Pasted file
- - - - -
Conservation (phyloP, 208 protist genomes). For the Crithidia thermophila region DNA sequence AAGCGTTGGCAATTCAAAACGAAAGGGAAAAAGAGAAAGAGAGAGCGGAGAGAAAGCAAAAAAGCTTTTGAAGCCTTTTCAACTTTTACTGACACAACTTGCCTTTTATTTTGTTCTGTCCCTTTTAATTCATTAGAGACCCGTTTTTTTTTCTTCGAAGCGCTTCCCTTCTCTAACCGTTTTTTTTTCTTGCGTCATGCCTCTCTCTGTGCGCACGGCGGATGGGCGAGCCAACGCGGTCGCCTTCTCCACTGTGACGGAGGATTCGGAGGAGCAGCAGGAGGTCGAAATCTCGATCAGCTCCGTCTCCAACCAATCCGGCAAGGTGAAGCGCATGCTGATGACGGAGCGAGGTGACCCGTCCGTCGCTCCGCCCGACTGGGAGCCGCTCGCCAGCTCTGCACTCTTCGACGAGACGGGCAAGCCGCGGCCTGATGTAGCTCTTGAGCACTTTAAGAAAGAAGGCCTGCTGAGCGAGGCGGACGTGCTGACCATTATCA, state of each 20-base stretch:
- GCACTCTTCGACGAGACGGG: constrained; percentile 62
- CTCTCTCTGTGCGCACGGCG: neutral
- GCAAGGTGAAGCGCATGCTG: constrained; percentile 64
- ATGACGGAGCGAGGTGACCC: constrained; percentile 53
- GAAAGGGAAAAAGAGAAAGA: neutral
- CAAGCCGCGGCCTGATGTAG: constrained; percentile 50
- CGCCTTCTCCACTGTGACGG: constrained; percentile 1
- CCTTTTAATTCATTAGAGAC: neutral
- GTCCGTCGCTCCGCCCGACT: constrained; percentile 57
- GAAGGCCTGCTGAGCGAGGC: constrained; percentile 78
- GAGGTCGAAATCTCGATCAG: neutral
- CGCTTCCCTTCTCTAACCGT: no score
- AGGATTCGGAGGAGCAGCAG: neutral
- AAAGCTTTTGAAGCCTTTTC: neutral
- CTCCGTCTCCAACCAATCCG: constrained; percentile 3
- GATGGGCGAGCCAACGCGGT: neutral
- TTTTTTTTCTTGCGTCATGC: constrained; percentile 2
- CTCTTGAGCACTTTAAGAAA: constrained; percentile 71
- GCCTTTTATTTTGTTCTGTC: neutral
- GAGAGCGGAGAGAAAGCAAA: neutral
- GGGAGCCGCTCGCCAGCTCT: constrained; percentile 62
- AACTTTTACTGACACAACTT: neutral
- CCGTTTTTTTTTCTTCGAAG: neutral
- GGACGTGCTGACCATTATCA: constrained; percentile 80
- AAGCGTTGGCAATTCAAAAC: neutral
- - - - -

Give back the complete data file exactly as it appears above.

Conservation (phyloP, 208 protist genomes). For the Crithidia thermophila region DNA sequence AAGCGTTGGCAATTCAAAACGAAAGGGAAAAAGAGAAAGAGAGAGCGGAGAGAAAGCAAAAAAGCTTTTGAAGCCTTTTCAACTTTTACTGACACAACTTGCCTTTTATTTTGTTCTGTCCCTTTTAATTCATTAGAGACCCGTTTTTTTTTCTTCGAAGCGCTTCCCTTCTCTAACCGTTTTTTTTTCTTGCGTCATGCCTCTCTCTGTGCGCACGGCGGATGGGCGAGCCAACGCGGTCGCCTTCTCCACTGTGACGGAGGATTCGGAGGAGCAGCAGGAGGTCGAAATCTCGATCAGCTCCGTCTCCAACCAATCCGGCAAGGTGAAGCGCATGCTGATGACGGAGCGAGGTGACCCGTCCGTCGCTCCGCCCGACTGGGAGCCGCTCGCCAGCTCTGCACTCTTCGACGAGACGGGCAAGCCGCGGCCTGATGTAGCTCTTGAGCACTTTAAGAAAGAAGGCCTGCTGAGCGAGGCGGACGTGCTGACCATTATCA, state of each 20-base stretch:
- GCACTCTTCGACGAGACGGG: constrained; percentile 62
- CTCTCTCTGTGCGCACGGCG: neutral
- GCAAGGTGAAGCGCATGCTG: constrained; percentile 64
- ATGACGGAGCGAGGTGACCC: constrained; percentile 53
- GAAAGGGAAAAAGAGAAAGA: neutral
- CAAGCCGCGGCCTGATGTAG: constrained; percentile 50
- CGCCTTCTCCACTGTGACGG: constrained; percentile 1
- CCTTTTAATTCATTAGAGAC: neutral
- GTCCGTCGCTCCGCCCGACT: constrained; percentile 57
- GAAGGCCTGCTGAGCGAGGC: constrained; percentile 78
- GAGGTCGAAATCTCGATCAG: neutral
- CGCTTCCCTTCTCTAACCGT: no score
- AGGATTCGGAGGAGCAGCAG: neutral
- AAAGCTTTTGAAGCCTTTTC: neutral
- CTCCGTCTCCAACCAATCCG: constrained; percentile 3
- GATGGGCGAGCCAACGCGGT: neutral
- TTTTTTTTCTTGCGTCATGC: constrained; percentile 2
- CTCTTGAGCACTTTAAGAAA: constrained; percentile 71
- GCCTTTTATTTTGTTCTGTC: neutral
- GAGAGCGGAGAGAAAGCAAA: neutral
- GGGAGCCGCTCGCCAGCTCT: constrained; percentile 62
- AACTTTTACTGACACAACTT: neutral
- CCGTTTTTTTTTCTTCGAAG: neutral
- GGACGTGCTGACCATTATCA: constrained; percentile 80
- AAGCGTTGGCAATTCAAAAC: neutral